The origins of the inhibitory/excitatory hypothesis in autism

Many years ago I wrote an article that described abnormalities of the cerebral cortex in autistic individuals. Because the same dealt with basic concepts of neuroscience I thought it best to have it published in a neurology journal as opposed to addressing mental health professionals through a psychiatry journal. In its first submission, the article was accepted with corrections in a rather prestigious journal (i.e., Neurology) and in span of a decade or so the article has been cited well over 500 times in the medical literature. In the end, I think I made the right decision in publishing it in Neurology. My only regret was that most of the requested corrections by the reviewers entailed reducing the length of the article to about half its original size. Detailed explanations about our validation of the methodology and the lengthy discussion section were significantly trimmed down.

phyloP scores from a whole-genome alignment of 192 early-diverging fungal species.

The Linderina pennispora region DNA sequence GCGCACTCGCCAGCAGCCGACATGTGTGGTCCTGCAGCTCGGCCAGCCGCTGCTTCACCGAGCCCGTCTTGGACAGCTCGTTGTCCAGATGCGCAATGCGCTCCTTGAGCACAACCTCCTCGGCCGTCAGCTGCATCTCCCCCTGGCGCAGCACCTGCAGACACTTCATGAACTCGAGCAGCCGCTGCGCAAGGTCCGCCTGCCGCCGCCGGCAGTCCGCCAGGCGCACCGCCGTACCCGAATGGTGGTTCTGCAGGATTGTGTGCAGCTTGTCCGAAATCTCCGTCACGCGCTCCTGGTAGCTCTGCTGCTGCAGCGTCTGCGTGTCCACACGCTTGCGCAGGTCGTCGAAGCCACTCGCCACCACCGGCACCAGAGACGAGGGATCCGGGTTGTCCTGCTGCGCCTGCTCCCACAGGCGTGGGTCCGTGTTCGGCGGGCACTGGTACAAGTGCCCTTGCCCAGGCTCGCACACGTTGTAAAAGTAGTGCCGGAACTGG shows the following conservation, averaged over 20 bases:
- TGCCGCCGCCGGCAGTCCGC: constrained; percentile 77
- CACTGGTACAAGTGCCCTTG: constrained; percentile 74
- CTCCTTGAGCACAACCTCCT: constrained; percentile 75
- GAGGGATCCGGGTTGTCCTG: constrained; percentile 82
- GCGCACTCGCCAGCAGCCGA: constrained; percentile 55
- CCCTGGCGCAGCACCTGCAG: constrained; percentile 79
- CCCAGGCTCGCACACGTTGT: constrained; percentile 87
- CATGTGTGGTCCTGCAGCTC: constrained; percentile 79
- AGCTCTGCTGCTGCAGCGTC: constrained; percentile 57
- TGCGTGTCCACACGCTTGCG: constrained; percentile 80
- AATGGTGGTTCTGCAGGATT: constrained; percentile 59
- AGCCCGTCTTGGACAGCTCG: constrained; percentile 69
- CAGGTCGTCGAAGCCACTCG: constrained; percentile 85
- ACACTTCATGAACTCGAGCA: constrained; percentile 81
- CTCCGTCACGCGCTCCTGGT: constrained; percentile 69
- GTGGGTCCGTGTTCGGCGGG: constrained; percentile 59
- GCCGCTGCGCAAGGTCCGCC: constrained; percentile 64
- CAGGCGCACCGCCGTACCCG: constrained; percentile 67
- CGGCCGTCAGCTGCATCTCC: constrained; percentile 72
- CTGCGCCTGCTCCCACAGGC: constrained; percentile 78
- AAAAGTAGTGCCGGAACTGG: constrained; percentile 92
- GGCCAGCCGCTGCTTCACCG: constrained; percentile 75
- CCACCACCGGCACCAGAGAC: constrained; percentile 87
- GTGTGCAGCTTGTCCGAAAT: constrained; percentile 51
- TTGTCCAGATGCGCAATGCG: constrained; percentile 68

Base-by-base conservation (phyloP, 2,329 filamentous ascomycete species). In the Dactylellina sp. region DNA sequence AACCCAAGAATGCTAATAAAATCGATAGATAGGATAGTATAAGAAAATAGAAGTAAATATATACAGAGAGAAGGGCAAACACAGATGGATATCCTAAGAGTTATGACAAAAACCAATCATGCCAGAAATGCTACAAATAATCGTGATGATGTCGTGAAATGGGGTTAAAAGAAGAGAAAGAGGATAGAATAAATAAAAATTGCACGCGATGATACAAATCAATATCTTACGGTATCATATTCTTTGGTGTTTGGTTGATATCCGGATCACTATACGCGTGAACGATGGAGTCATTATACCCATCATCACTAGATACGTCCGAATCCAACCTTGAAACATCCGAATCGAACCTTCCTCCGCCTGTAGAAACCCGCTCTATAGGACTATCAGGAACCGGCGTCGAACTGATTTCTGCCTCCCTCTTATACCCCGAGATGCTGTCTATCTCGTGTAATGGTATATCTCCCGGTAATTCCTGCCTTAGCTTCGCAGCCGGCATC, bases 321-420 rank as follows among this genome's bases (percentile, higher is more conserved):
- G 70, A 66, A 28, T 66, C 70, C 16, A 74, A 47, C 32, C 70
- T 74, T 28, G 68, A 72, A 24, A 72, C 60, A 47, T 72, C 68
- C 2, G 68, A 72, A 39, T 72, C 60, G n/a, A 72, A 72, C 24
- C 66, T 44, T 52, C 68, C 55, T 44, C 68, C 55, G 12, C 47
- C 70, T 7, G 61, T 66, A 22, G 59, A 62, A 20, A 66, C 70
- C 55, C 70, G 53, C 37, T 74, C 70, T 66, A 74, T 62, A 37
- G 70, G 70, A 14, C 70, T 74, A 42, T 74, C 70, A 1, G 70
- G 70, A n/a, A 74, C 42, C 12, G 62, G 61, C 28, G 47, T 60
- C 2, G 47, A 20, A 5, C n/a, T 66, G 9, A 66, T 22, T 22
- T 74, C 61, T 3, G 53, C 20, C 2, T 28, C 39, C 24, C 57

One of my teachers in neuropathology at the Johns Hopkins School of Medicine was Dr. Arthur C. Clark. He now works at the University of Calgary. Arthur once told me that many of his articles had been rejected but later resurrected and published under different circumstances. I seem to hear him tell me, “Never waste a beautiful paragraph!” In the case of my Neurology article, that is exactly what happened. I took many of the deleted paragraphs and published them as their own article: “Neuronal density and architecture (Grey Level Index) in the brains of autistic individuals”.  Given the lengthy time towards publication in the journal Neurology, I was able to publish this second article the same year as my original publication (2002). Although published in a less prestigious journal, I thought the latter article made better sense than our original publication. In addition, many of the remaining paragraphs that were cut from our original article made their way into other publications, primarily book chapters.